This camera flash mode turns the flash off so that it will not fire even if the light is low. You can instead use a long exposure to capture the image in natural light.

    Fill-in Flash Mode


    With the Fill-in Flash Mode, often called Flash On or Forced Flash , the flash fires every time a picture is taken even if there is enough available light to take the picture without flash.

    You will select this camera flash mode when you want to filling in shadows when photographing in bright sunlight or when your subject is back or side lit. In such situations shadow areas can be so dark in the image that they show little or no detail. And when the subject is backlit or against a bright background, it can be underexposed.

    Fill flash is also a good way to get accurate colour balance under unusual lighting.

    Using the fill-in camera flash mode is also very useful when photographing room interiors, which may include a window and where the existing light alone leaves heavy black shadows. If possible, use a powerful flashgun in these circumstances and bounce the light off a suitable wall or surface not included in the picture. This will produce the most even fill-in effect for the scene.m

    Slow Shutter Flash Mode

    In very dim lighting conditions, flash images show a well exposed foreground subject against a black background. The Slow Shutter Flash Mode is designed to minimize this problem by leaving the shutter open longer than usual to lighten the background.

    This camera flash mode works by firing a short burst of flash during a longer exposure to freeze objects while still allowing them to blur. If you want to avoid the blur, you will need to use a tripod or use this effect creatively.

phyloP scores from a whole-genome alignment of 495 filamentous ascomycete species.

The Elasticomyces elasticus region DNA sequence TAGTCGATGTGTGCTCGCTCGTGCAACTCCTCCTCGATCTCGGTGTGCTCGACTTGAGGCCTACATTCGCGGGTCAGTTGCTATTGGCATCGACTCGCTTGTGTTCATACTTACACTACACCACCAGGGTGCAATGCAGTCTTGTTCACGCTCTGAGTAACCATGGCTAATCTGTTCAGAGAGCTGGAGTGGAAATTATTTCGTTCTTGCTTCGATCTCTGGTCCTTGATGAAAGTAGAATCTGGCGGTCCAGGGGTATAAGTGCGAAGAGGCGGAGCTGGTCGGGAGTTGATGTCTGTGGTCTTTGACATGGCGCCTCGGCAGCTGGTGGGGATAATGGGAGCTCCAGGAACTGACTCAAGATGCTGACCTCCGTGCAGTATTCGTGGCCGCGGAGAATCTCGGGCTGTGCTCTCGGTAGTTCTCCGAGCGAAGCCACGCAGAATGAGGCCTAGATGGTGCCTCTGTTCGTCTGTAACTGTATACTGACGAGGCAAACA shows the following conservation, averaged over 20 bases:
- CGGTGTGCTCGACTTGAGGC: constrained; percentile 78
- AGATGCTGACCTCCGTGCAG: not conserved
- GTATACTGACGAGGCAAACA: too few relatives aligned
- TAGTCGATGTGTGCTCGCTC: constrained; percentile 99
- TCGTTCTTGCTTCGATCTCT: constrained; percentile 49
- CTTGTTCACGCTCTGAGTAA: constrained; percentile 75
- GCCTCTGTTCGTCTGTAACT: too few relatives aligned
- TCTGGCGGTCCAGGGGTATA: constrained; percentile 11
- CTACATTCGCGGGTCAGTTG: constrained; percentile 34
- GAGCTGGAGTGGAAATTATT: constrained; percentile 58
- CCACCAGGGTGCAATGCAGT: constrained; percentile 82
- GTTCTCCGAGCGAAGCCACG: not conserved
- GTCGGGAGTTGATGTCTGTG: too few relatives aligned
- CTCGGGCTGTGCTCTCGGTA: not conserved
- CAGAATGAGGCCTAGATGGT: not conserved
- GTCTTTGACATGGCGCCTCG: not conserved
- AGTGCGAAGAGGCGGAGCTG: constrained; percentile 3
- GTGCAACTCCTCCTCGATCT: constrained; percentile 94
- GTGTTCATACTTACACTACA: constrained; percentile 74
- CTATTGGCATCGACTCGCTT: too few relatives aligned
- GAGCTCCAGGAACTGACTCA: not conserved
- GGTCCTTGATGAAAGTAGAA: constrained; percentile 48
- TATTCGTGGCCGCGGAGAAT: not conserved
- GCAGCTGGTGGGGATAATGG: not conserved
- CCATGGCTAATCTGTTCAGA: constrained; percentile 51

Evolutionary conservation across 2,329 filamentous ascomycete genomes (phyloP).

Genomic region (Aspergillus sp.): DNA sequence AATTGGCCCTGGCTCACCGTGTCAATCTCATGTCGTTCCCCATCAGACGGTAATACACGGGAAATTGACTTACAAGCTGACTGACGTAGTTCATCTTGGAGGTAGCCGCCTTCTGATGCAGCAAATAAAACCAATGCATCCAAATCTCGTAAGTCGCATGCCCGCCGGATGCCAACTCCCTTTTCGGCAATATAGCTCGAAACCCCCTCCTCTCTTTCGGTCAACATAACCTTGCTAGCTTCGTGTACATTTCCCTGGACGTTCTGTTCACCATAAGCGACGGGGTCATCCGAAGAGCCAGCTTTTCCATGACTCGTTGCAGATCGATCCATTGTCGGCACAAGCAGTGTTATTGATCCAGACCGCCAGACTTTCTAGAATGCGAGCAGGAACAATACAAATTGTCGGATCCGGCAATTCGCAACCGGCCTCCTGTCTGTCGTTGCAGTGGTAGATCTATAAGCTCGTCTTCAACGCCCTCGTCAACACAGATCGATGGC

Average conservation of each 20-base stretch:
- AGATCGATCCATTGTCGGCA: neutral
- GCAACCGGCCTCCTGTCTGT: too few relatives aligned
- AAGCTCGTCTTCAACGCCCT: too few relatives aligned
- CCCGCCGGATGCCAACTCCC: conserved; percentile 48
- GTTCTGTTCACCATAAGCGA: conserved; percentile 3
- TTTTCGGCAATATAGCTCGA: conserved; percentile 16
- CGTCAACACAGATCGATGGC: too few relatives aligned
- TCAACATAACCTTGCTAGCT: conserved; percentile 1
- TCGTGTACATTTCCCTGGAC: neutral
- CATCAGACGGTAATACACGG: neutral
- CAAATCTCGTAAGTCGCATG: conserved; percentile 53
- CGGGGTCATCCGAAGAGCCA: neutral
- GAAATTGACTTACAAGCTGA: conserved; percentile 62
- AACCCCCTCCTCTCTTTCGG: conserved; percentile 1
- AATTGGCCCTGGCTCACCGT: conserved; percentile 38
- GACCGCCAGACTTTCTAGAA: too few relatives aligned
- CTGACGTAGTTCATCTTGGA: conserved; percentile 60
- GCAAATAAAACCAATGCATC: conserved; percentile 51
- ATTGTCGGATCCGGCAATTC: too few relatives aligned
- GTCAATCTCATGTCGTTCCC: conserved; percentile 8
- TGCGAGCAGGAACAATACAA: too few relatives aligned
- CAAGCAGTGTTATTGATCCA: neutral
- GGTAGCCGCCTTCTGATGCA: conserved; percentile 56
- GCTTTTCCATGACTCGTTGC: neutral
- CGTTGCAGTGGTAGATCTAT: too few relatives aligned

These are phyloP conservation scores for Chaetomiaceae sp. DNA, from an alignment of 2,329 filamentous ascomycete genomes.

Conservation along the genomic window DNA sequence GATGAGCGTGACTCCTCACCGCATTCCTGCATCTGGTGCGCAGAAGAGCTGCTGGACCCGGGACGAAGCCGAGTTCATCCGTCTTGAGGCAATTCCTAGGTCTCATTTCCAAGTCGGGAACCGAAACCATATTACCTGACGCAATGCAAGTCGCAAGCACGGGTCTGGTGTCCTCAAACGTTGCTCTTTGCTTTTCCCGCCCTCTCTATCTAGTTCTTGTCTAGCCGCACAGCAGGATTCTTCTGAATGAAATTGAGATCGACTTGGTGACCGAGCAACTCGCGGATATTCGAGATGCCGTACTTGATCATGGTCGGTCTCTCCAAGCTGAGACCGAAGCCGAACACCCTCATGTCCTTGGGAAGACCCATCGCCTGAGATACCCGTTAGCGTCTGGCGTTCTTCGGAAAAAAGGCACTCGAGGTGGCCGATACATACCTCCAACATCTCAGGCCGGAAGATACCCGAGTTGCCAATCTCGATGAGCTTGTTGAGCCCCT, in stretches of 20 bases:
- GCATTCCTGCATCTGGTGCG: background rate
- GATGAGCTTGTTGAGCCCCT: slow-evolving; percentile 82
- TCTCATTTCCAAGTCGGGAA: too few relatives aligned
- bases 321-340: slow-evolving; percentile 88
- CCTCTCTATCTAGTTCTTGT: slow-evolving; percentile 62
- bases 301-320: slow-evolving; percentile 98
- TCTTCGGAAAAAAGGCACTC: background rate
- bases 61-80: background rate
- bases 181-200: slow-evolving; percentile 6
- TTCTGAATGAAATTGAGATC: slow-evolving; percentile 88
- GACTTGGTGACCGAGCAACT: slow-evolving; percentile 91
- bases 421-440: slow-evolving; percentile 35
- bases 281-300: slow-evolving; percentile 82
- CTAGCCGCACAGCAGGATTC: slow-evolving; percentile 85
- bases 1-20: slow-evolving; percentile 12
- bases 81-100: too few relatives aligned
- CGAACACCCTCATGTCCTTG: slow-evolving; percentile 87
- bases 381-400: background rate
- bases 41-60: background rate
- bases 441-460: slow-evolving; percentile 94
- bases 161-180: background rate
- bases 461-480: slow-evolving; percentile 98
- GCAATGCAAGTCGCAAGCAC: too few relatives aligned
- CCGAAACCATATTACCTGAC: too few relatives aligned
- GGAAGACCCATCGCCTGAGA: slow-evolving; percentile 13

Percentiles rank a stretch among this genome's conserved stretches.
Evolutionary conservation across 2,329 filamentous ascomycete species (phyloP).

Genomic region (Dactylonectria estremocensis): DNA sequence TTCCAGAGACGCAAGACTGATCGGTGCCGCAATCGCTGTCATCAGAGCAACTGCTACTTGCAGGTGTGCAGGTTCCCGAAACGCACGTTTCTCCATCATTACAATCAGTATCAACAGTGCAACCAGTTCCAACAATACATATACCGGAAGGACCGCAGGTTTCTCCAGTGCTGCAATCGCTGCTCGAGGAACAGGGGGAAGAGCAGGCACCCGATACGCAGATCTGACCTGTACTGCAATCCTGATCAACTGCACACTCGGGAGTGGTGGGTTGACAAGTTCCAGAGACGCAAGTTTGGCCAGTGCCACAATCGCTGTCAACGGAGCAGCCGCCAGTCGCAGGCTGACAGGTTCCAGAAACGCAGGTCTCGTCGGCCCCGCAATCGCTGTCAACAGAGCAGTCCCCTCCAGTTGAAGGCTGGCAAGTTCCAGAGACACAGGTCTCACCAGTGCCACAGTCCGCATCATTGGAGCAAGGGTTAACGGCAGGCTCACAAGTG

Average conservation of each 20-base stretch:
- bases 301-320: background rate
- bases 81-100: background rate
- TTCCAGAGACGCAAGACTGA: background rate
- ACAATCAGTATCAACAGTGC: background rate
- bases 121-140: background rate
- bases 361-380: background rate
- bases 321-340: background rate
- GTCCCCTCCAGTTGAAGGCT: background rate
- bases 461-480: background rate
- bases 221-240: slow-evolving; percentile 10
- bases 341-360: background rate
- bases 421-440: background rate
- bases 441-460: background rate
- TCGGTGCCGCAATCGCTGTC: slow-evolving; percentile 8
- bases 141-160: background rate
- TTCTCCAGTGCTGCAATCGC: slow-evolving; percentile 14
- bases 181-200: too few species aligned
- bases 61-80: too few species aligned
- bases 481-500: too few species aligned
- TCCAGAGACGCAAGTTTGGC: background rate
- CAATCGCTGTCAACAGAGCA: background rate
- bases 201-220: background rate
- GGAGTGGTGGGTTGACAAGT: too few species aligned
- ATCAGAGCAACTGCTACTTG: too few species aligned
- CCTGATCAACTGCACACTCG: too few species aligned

This mode is best used for night portraits where the flash lights up the person and the long shutter is used to record the night or city lights.

    Slow Shutter Flash Mode

    Stroboscopic flash feature is usually set on the flash, not on the camera. It works by firing the flash a number of times at high speed to capture multiple images of the same subject in the same photograph.

    This camera flash mode is often used in sports photography for motion studies of a moving subject i.e. golf swing.

    High-Speed Sync Flash Mode

    This feature is supported in some flash units and you will use it in situations where you want to use a shutter speed that is faster than the camera's flash sync speed. It works by firing numerous rapid bursts of light ensuring that the entire image is illuminated even at extremely fast shutter speeds.

    The only drawback is that the feature minimizes the effective flash range so you can't be positioned as far from a subject. The higher the shutter speed you use, the closer you have to be.

    Controlling Flash Exposure

    Flash Exposure Compensation

    Using flash can over or underexpose a subject and it is through the flash exposure compensation that you can manually control the amount of flash light cast over your subject without changing the camera's aperture or shutter speed.

    This is an ideal way to balance flash and natural light when using fill flash and to correctly expose scenes or subjects that are darker or lighter than normal. It can give excellent results as it allows you to make more details visible in the shadows, while minimizing the "flatness" that can occur when full flash is used and all the shadows are removed.

    The exposure compensation function often lets you vary flash exposures plus or minus 2 stops in one-third stop increments.

    Flash Exposure Bracketing

    This feature is similar to Autoexposure Backeting. In situations where you might find it difficult to obtain a proper exposure, the flash exposure bracketing allows you to take a series of two or three consecutive pictures exposed at slightly different settings above or below the exposure recommended by the autoexposure system. The flash output changes with each image while the background exposure level remains the same.

    Flash Exposure Lock

    Flash exposure lock is very similar to AutoExposure Lock and can be used to set the flash exposure for an important subject area in your image.

    The feature works by firing a preflash that is used by the light metering system to calculate correct exposure for the primary subject area and the resulting flash settings are locked in. You can then recompose the scene or make exposure or focus adjustments without losing your flash exposure data.

    Flash Exposure lock feature is extremely useful when the main subject is off-center or there is a strong backlighting.